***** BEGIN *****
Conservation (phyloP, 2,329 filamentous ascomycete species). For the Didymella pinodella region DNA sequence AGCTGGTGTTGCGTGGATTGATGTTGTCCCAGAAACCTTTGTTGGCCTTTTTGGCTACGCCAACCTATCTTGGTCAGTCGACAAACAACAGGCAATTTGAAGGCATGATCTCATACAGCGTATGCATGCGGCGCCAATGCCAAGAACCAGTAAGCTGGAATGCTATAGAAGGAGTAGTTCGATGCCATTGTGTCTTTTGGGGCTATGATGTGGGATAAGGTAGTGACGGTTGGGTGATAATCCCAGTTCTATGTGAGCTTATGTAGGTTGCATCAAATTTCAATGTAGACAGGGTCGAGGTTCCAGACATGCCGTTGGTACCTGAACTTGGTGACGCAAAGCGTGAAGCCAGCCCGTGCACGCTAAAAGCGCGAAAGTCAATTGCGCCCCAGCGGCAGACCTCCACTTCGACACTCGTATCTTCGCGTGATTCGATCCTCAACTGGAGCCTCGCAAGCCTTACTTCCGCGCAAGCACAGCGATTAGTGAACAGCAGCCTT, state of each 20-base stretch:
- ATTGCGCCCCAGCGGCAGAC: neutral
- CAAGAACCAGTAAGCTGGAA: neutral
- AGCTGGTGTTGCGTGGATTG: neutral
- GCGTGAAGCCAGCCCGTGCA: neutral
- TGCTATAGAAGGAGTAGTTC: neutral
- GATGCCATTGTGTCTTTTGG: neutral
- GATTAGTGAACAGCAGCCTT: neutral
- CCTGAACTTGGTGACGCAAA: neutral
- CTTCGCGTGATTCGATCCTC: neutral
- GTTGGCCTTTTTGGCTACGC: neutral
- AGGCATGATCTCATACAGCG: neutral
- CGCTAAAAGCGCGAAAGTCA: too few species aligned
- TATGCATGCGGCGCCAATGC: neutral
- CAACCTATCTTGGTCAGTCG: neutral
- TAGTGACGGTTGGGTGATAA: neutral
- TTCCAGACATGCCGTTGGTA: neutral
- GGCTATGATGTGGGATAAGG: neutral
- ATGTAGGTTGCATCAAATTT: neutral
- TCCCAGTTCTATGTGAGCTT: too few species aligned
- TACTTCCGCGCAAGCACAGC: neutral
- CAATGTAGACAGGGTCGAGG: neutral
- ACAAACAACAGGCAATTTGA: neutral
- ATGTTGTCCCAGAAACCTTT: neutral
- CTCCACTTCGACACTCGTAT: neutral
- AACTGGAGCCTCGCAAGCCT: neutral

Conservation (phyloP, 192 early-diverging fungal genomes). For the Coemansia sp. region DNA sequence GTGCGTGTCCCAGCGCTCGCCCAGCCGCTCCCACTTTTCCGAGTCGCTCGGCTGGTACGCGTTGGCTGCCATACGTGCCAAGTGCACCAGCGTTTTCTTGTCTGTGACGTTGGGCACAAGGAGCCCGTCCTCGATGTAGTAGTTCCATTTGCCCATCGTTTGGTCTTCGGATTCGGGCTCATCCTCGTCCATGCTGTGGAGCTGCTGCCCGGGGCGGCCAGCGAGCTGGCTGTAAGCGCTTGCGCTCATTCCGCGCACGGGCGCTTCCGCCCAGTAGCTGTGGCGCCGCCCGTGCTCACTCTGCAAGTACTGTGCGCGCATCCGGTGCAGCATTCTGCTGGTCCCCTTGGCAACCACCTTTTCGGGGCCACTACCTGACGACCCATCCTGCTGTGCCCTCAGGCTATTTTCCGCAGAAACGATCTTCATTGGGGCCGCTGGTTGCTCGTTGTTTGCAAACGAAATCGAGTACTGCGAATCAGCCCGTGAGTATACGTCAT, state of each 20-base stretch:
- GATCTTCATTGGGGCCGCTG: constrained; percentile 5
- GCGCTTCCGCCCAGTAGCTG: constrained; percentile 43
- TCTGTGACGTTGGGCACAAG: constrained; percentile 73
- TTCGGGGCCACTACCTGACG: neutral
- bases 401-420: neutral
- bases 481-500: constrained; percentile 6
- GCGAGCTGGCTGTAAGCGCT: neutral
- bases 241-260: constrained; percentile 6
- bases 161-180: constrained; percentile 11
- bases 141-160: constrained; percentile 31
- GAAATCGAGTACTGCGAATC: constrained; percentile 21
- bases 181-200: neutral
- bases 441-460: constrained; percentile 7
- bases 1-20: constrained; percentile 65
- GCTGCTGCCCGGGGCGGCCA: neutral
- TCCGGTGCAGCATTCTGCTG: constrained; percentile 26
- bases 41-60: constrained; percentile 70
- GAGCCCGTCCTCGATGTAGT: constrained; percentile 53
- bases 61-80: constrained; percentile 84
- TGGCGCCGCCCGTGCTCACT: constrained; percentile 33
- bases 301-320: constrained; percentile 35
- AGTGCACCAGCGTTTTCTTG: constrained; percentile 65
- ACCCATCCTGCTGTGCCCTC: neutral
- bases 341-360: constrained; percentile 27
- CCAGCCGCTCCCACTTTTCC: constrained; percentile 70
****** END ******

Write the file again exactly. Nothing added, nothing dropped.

Conservation (phyloP, 2,329 filamentous ascomycete species). For the Didymella pinodella region DNA sequence AGCTGGTGTTGCGTGGATTGATGTTGTCCCAGAAACCTTTGTTGGCCTTTTTGGCTACGCCAACCTATCTTGGTCAGTCGACAAACAACAGGCAATTTGAAGGCATGATCTCATACAGCGTATGCATGCGGCGCCAATGCCAAGAACCAGTAAGCTGGAATGCTATAGAAGGAGTAGTTCGATGCCATTGTGTCTTTTGGGGCTATGATGTGGGATAAGGTAGTGACGGTTGGGTGATAATCCCAGTTCTATGTGAGCTTATGTAGGTTGCATCAAATTTCAATGTAGACAGGGTCGAGGTTCCAGACATGCCGTTGGTACCTGAACTTGGTGACGCAAAGCGTGAAGCCAGCCCGTGCACGCTAAAAGCGCGAAAGTCAATTGCGCCCCAGCGGCAGACCTCCACTTCGACACTCGTATCTTCGCGTGATTCGATCCTCAACTGGAGCCTCGCAAGCCTTACTTCCGCGCAAGCACAGCGATTAGTGAACAGCAGCCTT, state of each 20-base stretch:
- ATTGCGCCCCAGCGGCAGAC: neutral
- CAAGAACCAGTAAGCTGGAA: neutral
- AGCTGGTGTTGCGTGGATTG: neutral
- GCGTGAAGCCAGCCCGTGCA: neutral
- TGCTATAGAAGGAGTAGTTC: neutral
- GATGCCATTGTGTCTTTTGG: neutral
- GATTAGTGAACAGCAGCCTT: neutral
- CCTGAACTTGGTGACGCAAA: neutral
- CTTCGCGTGATTCGATCCTC: neutral
- GTTGGCCTTTTTGGCTACGC: neutral
- AGGCATGATCTCATACAGCG: neutral
- CGCTAAAAGCGCGAAAGTCA: too few species aligned
- TATGCATGCGGCGCCAATGC: neutral
- CAACCTATCTTGGTCAGTCG: neutral
- TAGTGACGGTTGGGTGATAA: neutral
- TTCCAGACATGCCGTTGGTA: neutral
- GGCTATGATGTGGGATAAGG: neutral
- ATGTAGGTTGCATCAAATTT: neutral
- TCCCAGTTCTATGTGAGCTT: too few species aligned
- TACTTCCGCGCAAGCACAGC: neutral
- CAATGTAGACAGGGTCGAGG: neutral
- ACAAACAACAGGCAATTTGA: neutral
- ATGTTGTCCCAGAAACCTTT: neutral
- CTCCACTTCGACACTCGTAT: neutral
- AACTGGAGCCTCGCAAGCCT: neutral

Conservation (phyloP, 192 early-diverging fungal genomes). For the Coemansia sp. region DNA sequence GTGCGTGTCCCAGCGCTCGCCCAGCCGCTCCCACTTTTCCGAGTCGCTCGGCTGGTACGCGTTGGCTGCCATACGTGCCAAGTGCACCAGCGTTTTCTTGTCTGTGACGTTGGGCACAAGGAGCCCGTCCTCGATGTAGTAGTTCCATTTGCCCATCGTTTGGTCTTCGGATTCGGGCTCATCCTCGTCCATGCTGTGGAGCTGCTGCCCGGGGCGGCCAGCGAGCTGGCTGTAAGCGCTTGCGCTCATTCCGCGCACGGGCGCTTCCGCCCAGTAGCTGTGGCGCCGCCCGTGCTCACTCTGCAAGTACTGTGCGCGCATCCGGTGCAGCATTCTGCTGGTCCCCTTGGCAACCACCTTTTCGGGGCCACTACCTGACGACCCATCCTGCTGTGCCCTCAGGCTATTTTCCGCAGAAACGATCTTCATTGGGGCCGCTGGTTGCTCGTTGTTTGCAAACGAAATCGAGTACTGCGAATCAGCCCGTGAGTATACGTCAT, state of each 20-base stretch:
- GATCTTCATTGGGGCCGCTG: constrained; percentile 5
- GCGCTTCCGCCCAGTAGCTG: constrained; percentile 43
- TCTGTGACGTTGGGCACAAG: constrained; percentile 73
- TTCGGGGCCACTACCTGACG: neutral
- bases 401-420: neutral
- bases 481-500: constrained; percentile 6
- GCGAGCTGGCTGTAAGCGCT: neutral
- bases 241-260: constrained; percentile 6
- bases 161-180: constrained; percentile 11
- bases 141-160: constrained; percentile 31
- GAAATCGAGTACTGCGAATC: constrained; percentile 21
- bases 181-200: neutral
- bases 441-460: constrained; percentile 7
- bases 1-20: constrained; percentile 65
- GCTGCTGCCCGGGGCGGCCA: neutral
- TCCGGTGCAGCATTCTGCTG: constrained; percentile 26
- bases 41-60: constrained; percentile 70
- GAGCCCGTCCTCGATGTAGT: constrained; percentile 53
- bases 61-80: constrained; percentile 84
- TGGCGCCGCCCGTGCTCACT: constrained; percentile 33
- bases 301-320: constrained; percentile 35
- AGTGCACCAGCGTTTTCTTG: constrained; percentile 65
- ACCCATCCTGCTGTGCCCTC: neutral
- bases 341-360: constrained; percentile 27
- CCAGCCGCTCCCACTTTTCC: constrained; percentile 70